Sunday, June 20, 2010

Tales of Greasy and Grubby - Knock and the Door Shall be Opened

So, Greasy and Grubby went around knocking on doors in El Salvador. Do you remember how it began?

You might want to review the story about the birthday party, which gives a little history about this visit to our sister church community which began with a call from God to get up and go, so the two of us got up and went.

That "get up and go" vision included instructions from God which were pretty specific: Go. The two of you. Don't make a bunch of plans. Don't take a bunch of stuff with you. Go knock on doors.

That was it.

We thought about Jesus sending out his followers, two by two without an extra cloak -- it's pretty hard for us to travel with nothing. We thought that maybe taking the Word of God door to door might be a good idea, so we did pack a few hundred Spanish copies of the Gospel of John. As we were preparing for our trip, we also had a VBS (Vacation Bible School) happen at our church. Our kids had "Jesus Loves You" t-shirts with big red hearts on them, and, because these same shirts were also available in Spanish, the kids gave funds to purchase shirts to send with us for the kids in our sister church.

So, armed with the Gospel of John and love shirts, we went. And, carrying the Gospel, we knocked on doors. Well, mostly, we rattled barbed wire gates or hollered into the yards, "Hola ... con permiso?"

" ¡Pase, pase, por favor!" Come in!

One of our first visits was with a large family. The grandma seemed very old. She had a long, long story to tell. I did not understand any of it. We stood, we sat, we listened, we hugged, we cried, we hugged some more. She did not want to let go. I remember thinking, why am I here? I feel useless. I do not understand Spanish, my poor friend Greasy is struggling with hers. At the end of all those tears and hugs we made a circle, and our pastor prayed. Then, the adults were given the little Gospels as gifts of love.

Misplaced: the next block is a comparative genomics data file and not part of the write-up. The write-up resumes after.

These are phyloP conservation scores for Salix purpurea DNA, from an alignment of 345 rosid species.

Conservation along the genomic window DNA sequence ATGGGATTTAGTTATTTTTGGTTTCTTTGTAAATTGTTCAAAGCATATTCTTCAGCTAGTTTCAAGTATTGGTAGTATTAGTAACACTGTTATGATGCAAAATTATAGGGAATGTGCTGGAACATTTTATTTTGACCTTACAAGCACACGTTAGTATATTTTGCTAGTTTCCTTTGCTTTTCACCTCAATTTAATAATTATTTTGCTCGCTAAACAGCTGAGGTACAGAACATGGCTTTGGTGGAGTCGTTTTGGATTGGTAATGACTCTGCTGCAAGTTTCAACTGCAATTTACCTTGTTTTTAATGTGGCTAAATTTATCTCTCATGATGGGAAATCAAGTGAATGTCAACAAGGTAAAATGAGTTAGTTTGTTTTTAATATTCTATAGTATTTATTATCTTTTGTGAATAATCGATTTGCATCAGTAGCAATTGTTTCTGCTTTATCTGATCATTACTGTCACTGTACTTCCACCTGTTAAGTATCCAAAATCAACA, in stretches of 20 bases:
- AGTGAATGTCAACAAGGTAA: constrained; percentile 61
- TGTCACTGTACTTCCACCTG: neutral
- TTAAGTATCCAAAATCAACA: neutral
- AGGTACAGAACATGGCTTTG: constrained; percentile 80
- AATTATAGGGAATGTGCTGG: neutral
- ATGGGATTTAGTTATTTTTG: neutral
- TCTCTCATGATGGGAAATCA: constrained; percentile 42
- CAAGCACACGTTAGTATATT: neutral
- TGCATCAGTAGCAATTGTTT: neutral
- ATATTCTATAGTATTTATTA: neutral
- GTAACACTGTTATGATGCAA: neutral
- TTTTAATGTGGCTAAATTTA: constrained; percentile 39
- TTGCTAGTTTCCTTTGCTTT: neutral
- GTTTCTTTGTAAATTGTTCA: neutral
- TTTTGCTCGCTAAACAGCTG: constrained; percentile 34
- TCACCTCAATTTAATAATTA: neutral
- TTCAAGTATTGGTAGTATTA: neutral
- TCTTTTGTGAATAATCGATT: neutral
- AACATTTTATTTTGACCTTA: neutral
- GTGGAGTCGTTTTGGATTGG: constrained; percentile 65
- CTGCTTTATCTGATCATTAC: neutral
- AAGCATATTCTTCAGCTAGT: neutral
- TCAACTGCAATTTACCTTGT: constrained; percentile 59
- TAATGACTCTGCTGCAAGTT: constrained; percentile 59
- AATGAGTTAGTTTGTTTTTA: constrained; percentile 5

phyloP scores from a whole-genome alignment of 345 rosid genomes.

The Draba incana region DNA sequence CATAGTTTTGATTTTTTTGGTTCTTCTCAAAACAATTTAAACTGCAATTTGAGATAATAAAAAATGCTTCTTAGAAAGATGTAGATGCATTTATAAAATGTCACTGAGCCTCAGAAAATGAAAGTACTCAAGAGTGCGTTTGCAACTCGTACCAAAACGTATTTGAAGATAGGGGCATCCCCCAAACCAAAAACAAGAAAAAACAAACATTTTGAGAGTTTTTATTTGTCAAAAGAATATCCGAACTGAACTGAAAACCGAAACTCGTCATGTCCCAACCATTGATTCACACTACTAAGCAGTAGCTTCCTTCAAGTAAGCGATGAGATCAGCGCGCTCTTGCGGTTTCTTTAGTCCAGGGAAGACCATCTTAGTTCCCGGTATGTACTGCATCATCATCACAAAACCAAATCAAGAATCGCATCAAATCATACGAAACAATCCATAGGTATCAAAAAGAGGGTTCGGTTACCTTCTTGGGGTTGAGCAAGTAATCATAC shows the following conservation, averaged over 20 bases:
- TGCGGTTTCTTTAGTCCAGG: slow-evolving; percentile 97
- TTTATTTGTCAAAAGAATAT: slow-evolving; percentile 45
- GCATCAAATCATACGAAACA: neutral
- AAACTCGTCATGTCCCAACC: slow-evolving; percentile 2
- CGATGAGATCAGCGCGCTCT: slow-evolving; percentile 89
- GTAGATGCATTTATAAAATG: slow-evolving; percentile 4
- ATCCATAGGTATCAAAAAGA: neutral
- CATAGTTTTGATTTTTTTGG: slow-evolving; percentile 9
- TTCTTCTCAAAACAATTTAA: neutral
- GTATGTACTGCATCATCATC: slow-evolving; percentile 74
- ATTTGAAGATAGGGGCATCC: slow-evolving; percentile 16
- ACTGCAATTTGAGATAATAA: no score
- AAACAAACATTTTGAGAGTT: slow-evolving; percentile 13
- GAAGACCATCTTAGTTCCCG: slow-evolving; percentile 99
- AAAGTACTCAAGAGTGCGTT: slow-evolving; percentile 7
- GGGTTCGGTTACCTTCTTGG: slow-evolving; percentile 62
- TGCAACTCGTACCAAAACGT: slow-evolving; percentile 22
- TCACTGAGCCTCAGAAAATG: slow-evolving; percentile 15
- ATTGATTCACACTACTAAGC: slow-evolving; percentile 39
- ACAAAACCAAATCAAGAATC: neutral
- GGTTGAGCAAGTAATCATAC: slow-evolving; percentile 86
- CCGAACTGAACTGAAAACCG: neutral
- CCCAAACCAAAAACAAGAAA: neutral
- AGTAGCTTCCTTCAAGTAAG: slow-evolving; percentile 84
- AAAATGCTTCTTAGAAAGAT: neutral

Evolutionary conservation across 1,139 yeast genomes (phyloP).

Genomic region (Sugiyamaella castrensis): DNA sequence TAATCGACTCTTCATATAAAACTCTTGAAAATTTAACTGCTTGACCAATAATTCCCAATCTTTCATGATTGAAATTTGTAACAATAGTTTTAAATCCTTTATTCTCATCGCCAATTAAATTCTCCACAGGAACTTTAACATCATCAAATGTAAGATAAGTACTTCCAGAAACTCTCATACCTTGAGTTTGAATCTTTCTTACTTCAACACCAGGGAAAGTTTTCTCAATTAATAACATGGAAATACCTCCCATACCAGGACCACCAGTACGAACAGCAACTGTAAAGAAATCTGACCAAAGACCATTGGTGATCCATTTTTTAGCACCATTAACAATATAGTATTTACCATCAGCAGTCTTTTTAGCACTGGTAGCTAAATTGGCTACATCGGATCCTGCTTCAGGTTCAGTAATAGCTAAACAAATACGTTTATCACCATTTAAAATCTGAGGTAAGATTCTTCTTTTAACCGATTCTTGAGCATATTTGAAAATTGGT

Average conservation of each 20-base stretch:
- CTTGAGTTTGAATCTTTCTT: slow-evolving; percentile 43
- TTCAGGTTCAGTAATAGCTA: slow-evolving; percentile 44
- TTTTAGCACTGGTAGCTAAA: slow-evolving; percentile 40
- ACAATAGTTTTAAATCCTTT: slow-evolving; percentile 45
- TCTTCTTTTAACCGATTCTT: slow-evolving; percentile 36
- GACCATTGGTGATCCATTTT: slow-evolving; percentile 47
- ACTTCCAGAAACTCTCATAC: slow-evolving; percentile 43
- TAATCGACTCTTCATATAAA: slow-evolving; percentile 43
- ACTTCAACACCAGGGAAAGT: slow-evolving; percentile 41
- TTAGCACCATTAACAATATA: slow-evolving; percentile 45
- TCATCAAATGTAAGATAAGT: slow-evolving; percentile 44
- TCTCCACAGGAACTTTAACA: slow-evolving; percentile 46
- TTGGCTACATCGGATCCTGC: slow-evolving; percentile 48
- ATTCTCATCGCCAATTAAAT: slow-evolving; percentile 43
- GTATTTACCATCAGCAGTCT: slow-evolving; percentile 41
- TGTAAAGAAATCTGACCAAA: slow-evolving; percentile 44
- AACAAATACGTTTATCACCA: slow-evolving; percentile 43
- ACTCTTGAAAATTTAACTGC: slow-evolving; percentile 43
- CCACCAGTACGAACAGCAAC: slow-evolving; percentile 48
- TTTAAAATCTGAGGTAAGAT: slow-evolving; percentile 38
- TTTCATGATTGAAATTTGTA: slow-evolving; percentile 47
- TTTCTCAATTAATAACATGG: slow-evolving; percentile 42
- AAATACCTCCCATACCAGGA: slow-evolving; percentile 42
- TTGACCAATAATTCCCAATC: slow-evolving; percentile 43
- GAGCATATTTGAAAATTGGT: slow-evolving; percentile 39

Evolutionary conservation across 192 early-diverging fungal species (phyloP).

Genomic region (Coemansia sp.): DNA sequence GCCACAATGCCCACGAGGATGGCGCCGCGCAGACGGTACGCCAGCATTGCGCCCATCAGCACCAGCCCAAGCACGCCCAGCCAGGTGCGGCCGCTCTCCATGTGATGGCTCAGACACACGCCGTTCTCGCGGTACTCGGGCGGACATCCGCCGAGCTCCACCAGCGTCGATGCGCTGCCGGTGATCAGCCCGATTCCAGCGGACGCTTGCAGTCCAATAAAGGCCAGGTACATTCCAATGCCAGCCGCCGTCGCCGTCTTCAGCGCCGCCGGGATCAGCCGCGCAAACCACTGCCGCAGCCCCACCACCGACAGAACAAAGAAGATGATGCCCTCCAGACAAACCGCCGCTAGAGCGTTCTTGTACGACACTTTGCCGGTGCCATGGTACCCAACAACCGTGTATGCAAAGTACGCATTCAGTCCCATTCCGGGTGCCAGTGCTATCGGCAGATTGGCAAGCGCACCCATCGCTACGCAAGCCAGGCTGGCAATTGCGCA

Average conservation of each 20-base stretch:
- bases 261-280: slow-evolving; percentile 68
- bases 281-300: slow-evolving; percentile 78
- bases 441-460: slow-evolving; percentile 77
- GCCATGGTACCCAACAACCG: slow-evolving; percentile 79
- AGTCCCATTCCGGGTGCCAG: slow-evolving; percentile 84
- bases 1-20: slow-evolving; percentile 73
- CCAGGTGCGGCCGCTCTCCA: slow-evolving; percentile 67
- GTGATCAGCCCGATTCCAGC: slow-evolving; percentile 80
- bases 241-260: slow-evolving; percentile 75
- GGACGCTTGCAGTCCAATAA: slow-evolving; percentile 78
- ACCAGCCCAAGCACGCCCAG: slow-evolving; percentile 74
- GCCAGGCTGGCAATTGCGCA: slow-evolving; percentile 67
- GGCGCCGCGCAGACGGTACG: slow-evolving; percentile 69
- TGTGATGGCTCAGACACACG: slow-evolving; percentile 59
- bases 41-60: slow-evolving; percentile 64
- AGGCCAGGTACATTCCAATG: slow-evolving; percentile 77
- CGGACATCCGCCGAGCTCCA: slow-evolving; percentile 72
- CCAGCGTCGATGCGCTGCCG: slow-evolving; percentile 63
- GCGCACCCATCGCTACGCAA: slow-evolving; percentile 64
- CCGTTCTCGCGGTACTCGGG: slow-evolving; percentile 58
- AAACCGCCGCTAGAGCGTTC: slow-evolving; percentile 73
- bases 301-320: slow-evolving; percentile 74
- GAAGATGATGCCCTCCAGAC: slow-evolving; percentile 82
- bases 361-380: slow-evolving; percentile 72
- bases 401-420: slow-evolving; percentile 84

Another one of our early visits was to the store lady's house. We have always called her the store lady because she runs a little tienda right near the church. She invited us in, had us sit down in the shade outside of her house. She was very distraught because her son had recently died, and was not active in the church. She gave a long explanation of her son's involvement in what were clearly bad activities, and it took us a while to get it because we did not understand the word for witchcraft. Our pastor quietly turned to us and said, "Halloween" and then we understood. Her church had not offered any hope of salvation for her son, because of his recent activities, and she was beside herself.

She had raised her son in the church. He strayed. And while lost, he died. Mom was left hopeless. Yet in those moments of despair being poured out at our feet, God put the most perfect words into my friend's mouth. She uttered a message of pure grace and comfort, like a salve on the mother's wounds.

This experience, of being given the right words at the right time happened again and again. When it happens in English, we sometimes notice it and thank God for it. When it happens in a language with which you are struggling, it's like an outrageous miracle that sends wild shivers through you when you realize what has happened. You can't help but take notice and give thanks.

Each visit ended in the same way, with a circle of prayer and sharing the Gospel of John - the Gospel of Love.

In God's mysterious way, he sent two unlikely ladies on a door-knocking mission. Why in El Salvador? Why not in our own neighborhood?

To be continued...

(Photo note: This photo was taken at the home of the large family. Most of the adults in the household could not read. The older boy took the little gospel and said he would read it out loud to his grandma.)

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